Book review by John Hollins, CACOR Chair, Board of Directors.
A Farewell To Ice, Peter Wadhams; Penguin Books, 2016
2017 September 3
According to John Falkingham of the Canadian Meteorological and Oceanographic Society, Peter Wadhams is a legend in the community of researchers who study sea ice. Wadhams has made more than fifty expeditions to both Polar Regions, working from ice camps, icebreakers (including Canada’s), aircraft, and on six occasions from Royal Navy submarines. He has studied the ice, as Falkingham puts it, from above, from below, and from under his boots.
In this book, Wadhams describes for the intelligent layperson, in a frank and engaging manner, the basic science of ice, the cycle of ice ages, the greenhouse effect, and what he describes as the death spiral of Arctic ice leading to accelerating global warming. He offers a critique on the merit and inadequacy of the Paris Accord, and concludes with a call to arms.
An appealing feature of this author is that he is clear and honest about what is well established and acknowledges frankly areas of uncertainty. He evidently subscribes to Richard Feynman’s observation that It is scientific only to say what is more likely and what less likely, and not to be proving all the time the possible and impossible, a breath of fresh air amidst the welter of motivated reasoning in this area.
Wadhams’ summary of the astronomical theory of ice ages — the Milankovitch Cycle — and his review of the evidence from ice cores sets the scene for the subsequent discussion of the dramatic current changes in Arctic sea ice. He observes that We are injecting greenhouse gases into the atmosphere far faster than any known natural event, even an extreme one like an asteroid impact.
In 1989, while he was on a mission in the Antarctic, Wadhams wrote a text for a speech at the United Nations General Assembly by UK Prime Minister Margaret Thatcher:
In the Polar Regions today, we are seeing what may be early signs of man-induced climatic change. … Referring to Wadhams as a British scientist on board a ship in the Antarctic Ocean, Thatcher said He reports that the bulk of sea ice cover is remarkably thin and so is probably unable to sustain significant atmospheric warming without melting. … The lesson of these Polar processes is that an environmental or climatic change produced by man may take on a self-sustaining or “runaway” quality, and may be irreversible.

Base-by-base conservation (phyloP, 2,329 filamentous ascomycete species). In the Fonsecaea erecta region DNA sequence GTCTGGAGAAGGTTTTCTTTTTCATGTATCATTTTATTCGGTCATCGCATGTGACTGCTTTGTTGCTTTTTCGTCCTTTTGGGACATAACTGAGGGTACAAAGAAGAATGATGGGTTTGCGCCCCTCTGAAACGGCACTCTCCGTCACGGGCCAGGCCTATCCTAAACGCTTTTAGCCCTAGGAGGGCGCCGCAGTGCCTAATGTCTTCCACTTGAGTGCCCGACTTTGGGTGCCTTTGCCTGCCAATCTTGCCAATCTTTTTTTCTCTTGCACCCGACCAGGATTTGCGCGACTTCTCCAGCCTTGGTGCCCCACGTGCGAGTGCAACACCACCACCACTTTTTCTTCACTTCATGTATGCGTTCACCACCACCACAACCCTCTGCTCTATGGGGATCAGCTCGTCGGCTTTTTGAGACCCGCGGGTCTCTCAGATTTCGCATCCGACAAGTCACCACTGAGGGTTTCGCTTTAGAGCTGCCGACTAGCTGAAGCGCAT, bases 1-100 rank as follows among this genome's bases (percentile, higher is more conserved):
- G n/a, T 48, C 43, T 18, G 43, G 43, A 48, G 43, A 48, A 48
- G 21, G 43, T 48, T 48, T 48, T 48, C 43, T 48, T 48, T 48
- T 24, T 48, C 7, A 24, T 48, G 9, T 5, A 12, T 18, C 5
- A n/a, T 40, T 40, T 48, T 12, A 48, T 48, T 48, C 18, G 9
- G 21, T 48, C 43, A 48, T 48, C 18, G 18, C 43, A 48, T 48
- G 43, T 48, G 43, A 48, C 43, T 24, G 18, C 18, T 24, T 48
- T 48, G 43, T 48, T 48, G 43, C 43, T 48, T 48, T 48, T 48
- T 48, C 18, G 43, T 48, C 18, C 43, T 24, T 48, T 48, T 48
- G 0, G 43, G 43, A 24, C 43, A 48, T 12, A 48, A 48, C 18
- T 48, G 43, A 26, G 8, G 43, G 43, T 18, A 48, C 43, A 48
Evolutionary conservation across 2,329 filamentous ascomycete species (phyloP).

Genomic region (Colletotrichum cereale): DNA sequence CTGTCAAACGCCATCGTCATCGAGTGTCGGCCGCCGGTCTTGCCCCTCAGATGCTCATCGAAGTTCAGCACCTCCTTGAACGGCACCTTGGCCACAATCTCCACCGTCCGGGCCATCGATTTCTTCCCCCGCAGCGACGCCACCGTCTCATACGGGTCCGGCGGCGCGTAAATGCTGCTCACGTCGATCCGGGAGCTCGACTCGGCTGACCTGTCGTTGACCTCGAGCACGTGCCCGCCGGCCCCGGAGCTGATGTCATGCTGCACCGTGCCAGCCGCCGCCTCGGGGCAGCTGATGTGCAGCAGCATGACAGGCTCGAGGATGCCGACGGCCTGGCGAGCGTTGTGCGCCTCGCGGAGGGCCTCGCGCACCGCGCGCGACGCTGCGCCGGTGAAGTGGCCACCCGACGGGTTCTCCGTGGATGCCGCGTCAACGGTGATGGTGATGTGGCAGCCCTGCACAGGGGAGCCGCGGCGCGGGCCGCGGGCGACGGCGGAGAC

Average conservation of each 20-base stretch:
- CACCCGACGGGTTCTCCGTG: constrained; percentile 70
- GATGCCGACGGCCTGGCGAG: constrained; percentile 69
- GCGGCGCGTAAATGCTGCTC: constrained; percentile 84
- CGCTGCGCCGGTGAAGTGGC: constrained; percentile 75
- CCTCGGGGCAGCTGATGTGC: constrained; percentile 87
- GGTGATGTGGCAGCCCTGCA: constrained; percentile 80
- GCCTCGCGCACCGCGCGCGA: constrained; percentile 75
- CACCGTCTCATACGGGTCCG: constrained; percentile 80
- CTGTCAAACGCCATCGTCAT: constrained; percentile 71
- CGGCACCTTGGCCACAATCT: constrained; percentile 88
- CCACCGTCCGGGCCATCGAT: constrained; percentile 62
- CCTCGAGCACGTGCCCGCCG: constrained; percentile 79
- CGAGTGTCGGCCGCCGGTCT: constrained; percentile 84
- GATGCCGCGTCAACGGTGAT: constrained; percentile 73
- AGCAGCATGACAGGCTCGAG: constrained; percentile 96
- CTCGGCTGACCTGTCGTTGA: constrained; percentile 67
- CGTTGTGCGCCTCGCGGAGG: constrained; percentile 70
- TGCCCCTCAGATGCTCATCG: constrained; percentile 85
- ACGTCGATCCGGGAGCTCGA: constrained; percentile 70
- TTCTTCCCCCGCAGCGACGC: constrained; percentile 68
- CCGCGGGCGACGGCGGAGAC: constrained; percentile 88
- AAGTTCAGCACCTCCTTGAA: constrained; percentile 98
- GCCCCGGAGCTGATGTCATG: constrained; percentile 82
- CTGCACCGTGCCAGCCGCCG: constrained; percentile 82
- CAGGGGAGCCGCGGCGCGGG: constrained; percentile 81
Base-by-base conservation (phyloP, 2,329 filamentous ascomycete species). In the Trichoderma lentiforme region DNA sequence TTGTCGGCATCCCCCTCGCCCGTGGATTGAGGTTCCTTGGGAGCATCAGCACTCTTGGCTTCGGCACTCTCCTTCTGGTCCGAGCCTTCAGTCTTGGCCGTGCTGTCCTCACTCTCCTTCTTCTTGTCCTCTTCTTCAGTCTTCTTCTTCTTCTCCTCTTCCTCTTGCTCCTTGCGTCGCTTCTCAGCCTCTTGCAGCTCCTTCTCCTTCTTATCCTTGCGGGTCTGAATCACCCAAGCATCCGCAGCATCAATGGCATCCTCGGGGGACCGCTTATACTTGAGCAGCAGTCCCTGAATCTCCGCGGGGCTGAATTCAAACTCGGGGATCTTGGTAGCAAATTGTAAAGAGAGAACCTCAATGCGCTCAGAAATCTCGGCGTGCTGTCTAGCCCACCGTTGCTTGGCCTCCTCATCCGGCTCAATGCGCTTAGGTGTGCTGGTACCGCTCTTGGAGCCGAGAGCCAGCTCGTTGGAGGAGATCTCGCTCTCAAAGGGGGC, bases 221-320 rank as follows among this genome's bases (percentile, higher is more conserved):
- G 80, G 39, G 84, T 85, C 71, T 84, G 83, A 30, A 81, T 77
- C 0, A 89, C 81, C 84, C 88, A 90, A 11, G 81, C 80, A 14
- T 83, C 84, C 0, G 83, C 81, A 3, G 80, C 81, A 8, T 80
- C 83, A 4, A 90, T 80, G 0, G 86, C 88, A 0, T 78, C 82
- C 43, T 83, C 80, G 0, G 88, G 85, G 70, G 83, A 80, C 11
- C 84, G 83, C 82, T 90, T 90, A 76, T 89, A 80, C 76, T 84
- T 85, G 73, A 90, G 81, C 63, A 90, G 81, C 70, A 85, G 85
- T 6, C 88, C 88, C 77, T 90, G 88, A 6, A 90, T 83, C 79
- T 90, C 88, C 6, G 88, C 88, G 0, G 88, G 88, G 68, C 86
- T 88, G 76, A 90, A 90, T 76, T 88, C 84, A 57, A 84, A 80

Richard Dewey, CMOS Tour speaker in 2017, concluded his presentation by observing that humankind is living under the shadow of climate change. The view into the future under this shadow is not, and cannot be clear and precise. But observation of the Arctic today establishes that the globe has already warmed and that acceleration of global warming, as Feynman put it, is highly likely. It is no doubt helpful to understand the basic science of global warming, but all that one really has to do is look at the state of the Arctic, through Wadhams’ eyes or remember that in both 2016 and 2017 the cruise ship Crystal Serenity with some 1,700 people on board sailed the Northwest Passage where the lives of all the men on the Franklin expedition were lost in 1846.
Featured Photo and quote “Katie, want to go out in the zodiac? We found some Ice!” from blog at Crystal Cruises.
Here is a more detailed review of this book by John Falkingham that was published in the 2017 April edition of the CMOS Bulletin.
A Farewell to Ice reviewed by John Falkingham
Within the sea ice research community, the name Peter Wadhams is legendary. Peter is one of a handful of scientists who have studied sea ice extensively from above, from below, and from under their boots. His career spans 5 decades and includes more than fifty expeditions to both Polar Regions. Witnessing first-hand the startling disappearance of Arctic sea ice, Peter has become an outspoken and eloquent advocate of the need to address climate change in a significant manner. The title of this most recent book, which he gives with apologies to Hemingway, is as much a personal good-bye as a lament to a global tragedy.
In the short first chapter, “A Blue Arctic”, Peter recalls some of his early research on sea ice in contrast to observations of the past two decades. This sets the stage for the call to action on climate change with which he closes. The second chapter, “Ice, the Magic Crystal”, is devoted to a brief but accurate description of the physics of ice. Peter accomplishes this with plain language and real-world examples that scientists and non-scientists alike will appreciate.
In the next two chapters, Peter describes the history of ice on Earth from the first glaciations over 2 billion years ago. Over this discussion, he cements the connection between ice ages, global atmospheric temperatures, and greenhouse gas concentrations, laying the foundation for his later conclusions.